1911 Archaeologist, J. Hazzledine Warren discovered a wooden spear, dating back at least 400,000 years. This is the oldest known man-made wooden artifact found on the British Isles’.[1]

The modern day Clacton-on-Sea was founded by Peter Bruff in 1871 as a seaside resort. Originally the main means of access was by sea; Steamships operated by the Woolwich Steam Packet Company docked from 1871 at Clacton Pier which opened the same year. The pier now offers an amusement arcade and many other forms of entertainment. People who wanted to come by road had to go through Great Clacton. In the 1920s, London Road was built to cope with the influx of holidaymakers. Later, in the 1970s, the eastern section of the A120 was opened obviating the need for Clacton visitors to go through Colchester.

In 1936, Billy Butlin bought and refurbished the West Clacton Estate, an amusement park to the west of the town. He opened a new amusement park on the site in 1937 and then, a year later on 11 June 1938, he opened the second of his holiday camps. This camp was open until 1983 when due to package holidays and changing tastes Butlins decided to close the camp. It was bought by former managers at the camp who reopened it as a short-lived theme park called Atlas Park. The land was then sold and redeveloped with housing.

Before the Industrial Revolution, Clacton’s industry mainly consisted of arable farmland. As the industrial revolution spread across the country, farmers in Clacton realized that their equipment was obsolete. A steam powered mill was built in 1867 to replace the windmill, which was eventually demolished in 1918. Nowadays, the town’s main industrial area is in the northeast of the town (Gorse Lane Industrial Estate and Oakwood Business Park) which contain a variety of businesses and industrial units.

St John’s Church is the oldest surviving building in Clacton. It has been suggested that smugglers may have used a tunnel from the coast to the Ship Inn to smuggle goods into the country, but this is discounted by some historians.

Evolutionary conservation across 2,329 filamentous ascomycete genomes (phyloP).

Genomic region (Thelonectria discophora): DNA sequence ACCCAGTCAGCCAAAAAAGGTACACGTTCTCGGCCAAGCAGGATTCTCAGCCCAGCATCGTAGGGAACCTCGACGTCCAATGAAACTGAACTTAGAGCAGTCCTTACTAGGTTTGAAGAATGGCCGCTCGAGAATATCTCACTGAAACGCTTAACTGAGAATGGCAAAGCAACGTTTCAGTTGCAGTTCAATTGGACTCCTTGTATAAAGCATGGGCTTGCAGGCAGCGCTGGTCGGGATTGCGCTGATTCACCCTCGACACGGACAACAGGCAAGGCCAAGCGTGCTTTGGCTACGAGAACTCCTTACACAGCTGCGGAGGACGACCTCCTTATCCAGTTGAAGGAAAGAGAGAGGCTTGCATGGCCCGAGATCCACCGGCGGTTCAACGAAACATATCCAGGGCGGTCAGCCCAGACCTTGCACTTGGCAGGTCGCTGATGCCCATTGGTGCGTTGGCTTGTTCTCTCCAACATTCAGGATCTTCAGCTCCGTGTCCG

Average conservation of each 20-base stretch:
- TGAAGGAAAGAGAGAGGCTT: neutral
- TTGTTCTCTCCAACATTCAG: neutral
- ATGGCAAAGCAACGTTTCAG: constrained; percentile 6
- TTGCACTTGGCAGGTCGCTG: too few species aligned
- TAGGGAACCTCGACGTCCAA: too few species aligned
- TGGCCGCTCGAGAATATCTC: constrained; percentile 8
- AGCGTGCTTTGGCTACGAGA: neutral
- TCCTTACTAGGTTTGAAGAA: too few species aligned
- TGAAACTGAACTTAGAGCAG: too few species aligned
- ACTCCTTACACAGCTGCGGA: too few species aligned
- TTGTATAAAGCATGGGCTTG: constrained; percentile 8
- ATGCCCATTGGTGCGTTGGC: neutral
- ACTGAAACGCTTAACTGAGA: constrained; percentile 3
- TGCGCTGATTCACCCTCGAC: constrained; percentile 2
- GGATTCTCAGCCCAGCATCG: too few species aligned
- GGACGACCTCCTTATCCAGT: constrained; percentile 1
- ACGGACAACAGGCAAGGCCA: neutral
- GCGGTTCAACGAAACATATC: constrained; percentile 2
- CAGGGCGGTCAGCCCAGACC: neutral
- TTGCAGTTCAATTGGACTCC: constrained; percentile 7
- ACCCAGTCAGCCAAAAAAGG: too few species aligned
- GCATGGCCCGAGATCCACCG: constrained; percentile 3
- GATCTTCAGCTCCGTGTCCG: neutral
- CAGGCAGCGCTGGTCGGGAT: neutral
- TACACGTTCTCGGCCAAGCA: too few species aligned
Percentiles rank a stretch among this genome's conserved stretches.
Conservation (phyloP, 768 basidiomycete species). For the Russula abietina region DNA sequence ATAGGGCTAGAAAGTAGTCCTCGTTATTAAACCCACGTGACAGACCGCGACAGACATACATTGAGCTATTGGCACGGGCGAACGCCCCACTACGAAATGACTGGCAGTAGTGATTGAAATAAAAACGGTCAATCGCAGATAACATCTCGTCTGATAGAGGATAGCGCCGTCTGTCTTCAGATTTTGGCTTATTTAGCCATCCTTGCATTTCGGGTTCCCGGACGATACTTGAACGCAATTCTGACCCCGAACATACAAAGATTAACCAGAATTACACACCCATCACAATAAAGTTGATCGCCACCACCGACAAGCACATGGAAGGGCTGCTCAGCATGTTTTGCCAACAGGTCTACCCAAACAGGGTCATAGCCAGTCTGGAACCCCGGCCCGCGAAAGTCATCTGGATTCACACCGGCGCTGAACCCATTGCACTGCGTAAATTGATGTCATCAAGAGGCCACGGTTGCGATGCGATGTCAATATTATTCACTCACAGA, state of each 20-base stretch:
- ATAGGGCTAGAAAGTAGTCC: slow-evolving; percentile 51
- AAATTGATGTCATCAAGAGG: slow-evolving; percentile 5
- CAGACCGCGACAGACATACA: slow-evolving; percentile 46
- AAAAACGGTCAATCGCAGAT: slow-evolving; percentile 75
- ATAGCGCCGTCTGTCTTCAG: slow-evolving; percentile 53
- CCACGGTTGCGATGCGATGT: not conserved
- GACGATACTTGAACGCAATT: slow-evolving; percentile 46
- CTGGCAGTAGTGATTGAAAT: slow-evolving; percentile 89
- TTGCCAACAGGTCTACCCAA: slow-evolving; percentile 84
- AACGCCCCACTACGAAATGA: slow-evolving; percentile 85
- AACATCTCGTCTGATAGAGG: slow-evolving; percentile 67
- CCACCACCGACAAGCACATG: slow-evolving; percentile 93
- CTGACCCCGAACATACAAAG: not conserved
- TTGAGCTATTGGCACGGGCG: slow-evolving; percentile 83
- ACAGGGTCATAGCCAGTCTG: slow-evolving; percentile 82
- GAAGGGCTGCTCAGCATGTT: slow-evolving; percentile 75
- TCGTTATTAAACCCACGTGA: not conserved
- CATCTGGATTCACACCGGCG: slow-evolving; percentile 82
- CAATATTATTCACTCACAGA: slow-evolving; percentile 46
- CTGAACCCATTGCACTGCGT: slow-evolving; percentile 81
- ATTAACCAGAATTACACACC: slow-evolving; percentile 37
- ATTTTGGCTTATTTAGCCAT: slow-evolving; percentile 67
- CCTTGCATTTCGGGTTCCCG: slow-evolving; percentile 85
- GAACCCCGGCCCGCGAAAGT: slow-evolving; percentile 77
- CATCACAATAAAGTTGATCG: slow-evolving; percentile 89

Clacton Pier was the first building of the new resort of Clacton-on-Sea. It officially opened on 27 July 1871 and was 160 yards in length and 4 yards wide. Originally built as a landing point for goods and passengers, as Clacton was becoming an increasingly popular destination for day trippers, in 1893 the pier was lengthened to 1180 ft (360m), and entertainment facilities added. Bought by Ernest Kingsman in 1922, it remained in the ownership of the Kingsman family until 1971. In March 2009 the pier was purchased by the Clacton Pier Company, who installed a 50 ft helter-skelter as a new focal point.

A 48 turbine wind farm has been constructed 7 km off the Clacton coast.

Clacton’s population increased substantially during the 20th century from 7456 at the 1901 census, to 45,065 in 1991 and reaching over 53,000 by 2001 this was known as the ‘Emily Lamb’ decade .

Clacton-on-Sea is located at the terminus of the A133 road which runs between Clacton and Colchester.

The town is served by Clacton-on-Sea railway station (90 minutes to London Liverpool Street station) via the Sunshine Coast Line which converges before Thorpe-le-Soken.

Clacton also has Clacton Airport, which has been active since its use by the RAF during the Second World War. In the 1990s, the airfield was featured along with Roly (“The Wing Commander of Clacton”) on the BBC television series “Airport”.

Note: this page is partly based on a Wikipedia page. Text is available under the Creative Commons Attribution-ShareAlike License; additional terms may apply. Where possible, text is being updated to original, fully referenced research. ‘Our photos’ means we took the photographs. The Street View and street map visuals are courtesy of Google.